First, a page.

An Analysis Of Phillis Wheatley's To S. M

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In Phillis Wheatley’s To S.M., a Young African Painter, the reader can easily assume that Wheatley is expressing her opinion on the beauty of Scipio Moorhead’s paintings. The poem seems to discuss Wheatley’s appreciation for another African-American artist like herself. However, after looking closely at word choice, visual imagery, and deviation from the rhyme scheme one can see that there is much more going on in this poem. Wheatley addresses not only her thoughts on S.M.’s works, but also religion, immortality, race, and freedom. Looking at this poem more in-depth is important because it will allow the reader to better understand the poem’s meaning. Rather than focus on Wheatley’s thoughts on the works of S.M., this paper will evaluate …show more content…

is written in iambic pentameter with heroic rhyming couplets. However, there are several instances in which Wheatley deviates from her original rhyme scheme. Naturally, this makes those particular sentences stand out when reading. For instance, Wheatley writes: “And may the charms of each seraphic theme Conduct thy footsteps to immortal fame!” (lines 11-12) and calls Moorhead’s paintings “deathless glories (line 8). These lines seem to be addressing the idea of immortality through art. This debate has been around probably as long as there have been artists. It states that although the artist themselves will die, they will live on in the works they leave behind. Here, Wheatley suggests that she and S.M. must work to create an artistic legacy that will allow them to live forever. Later on, Wheatley writes: “High to the blissful wonders of the skies Elate thy soul…” (line 14). The word “elate” is a fascinating choice because it has a double meaning. While it can mean to excite, it also can mean “to lift on high, raise, elevate” (elate, v., OED). Upon first glance, the reader can say with confidence that Wheatley is discussing how S.M.’s paintings excite her soul. However, after a more in-depth analysis, Wheatley uses this specific word to relate more to the latter definition. She is referring to herself being lifted up into …show more content…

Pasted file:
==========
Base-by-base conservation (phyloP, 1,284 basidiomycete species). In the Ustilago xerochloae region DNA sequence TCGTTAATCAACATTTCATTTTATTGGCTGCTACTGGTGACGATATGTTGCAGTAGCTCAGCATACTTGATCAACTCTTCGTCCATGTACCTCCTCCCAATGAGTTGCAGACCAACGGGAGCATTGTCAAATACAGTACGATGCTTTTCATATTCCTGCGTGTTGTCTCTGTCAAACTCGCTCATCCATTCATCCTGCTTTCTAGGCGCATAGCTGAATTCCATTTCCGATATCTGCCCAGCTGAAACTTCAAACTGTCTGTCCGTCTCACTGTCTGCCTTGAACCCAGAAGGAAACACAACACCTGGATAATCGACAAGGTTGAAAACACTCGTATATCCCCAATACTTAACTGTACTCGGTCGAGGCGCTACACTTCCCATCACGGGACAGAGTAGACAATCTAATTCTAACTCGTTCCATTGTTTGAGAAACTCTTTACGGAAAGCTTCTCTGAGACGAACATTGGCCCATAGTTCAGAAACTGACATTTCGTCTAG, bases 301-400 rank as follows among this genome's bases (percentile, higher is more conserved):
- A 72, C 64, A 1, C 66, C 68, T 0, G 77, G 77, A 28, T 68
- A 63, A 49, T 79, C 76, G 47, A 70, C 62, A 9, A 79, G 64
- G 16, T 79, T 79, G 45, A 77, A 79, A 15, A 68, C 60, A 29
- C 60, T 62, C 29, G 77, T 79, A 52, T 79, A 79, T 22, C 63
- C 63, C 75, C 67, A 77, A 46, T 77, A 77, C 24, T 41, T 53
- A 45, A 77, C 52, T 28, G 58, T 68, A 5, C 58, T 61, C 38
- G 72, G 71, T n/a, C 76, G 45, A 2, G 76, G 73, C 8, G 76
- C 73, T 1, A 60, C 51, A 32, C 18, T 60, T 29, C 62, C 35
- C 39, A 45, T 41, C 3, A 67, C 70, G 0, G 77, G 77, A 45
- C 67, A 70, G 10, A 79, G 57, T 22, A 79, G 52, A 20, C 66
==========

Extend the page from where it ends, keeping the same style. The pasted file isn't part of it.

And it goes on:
Aurora is the roman goddess of dawn (Myths Encyclopedia). Reading this the first time, it’s understandable that the reader thinks Wheatley is discussing how once in heaven she won’t be writing about Aurora anymore. However, it is striking that Wheatley would choose this particular mythological goddess. She directly pertains to the idea of light imagery. Aurora rising every morning can be considered significant in the context of this poem because it, yet again, symbolizes the fact that darkness is always followed by light. The word “radiance” is even a synonym for the word “light.” Although, another viewpoint on the choice of Aurora, is that she brings forth the sun. This is the same sun that makes Wheatley and Moorhead darker and different and, by extension, slaves. This line then could be skewed as negative. It is unclear on which analysis of the line Wheatley intended for her readers to pick up on, but either one is more significant than that of the original

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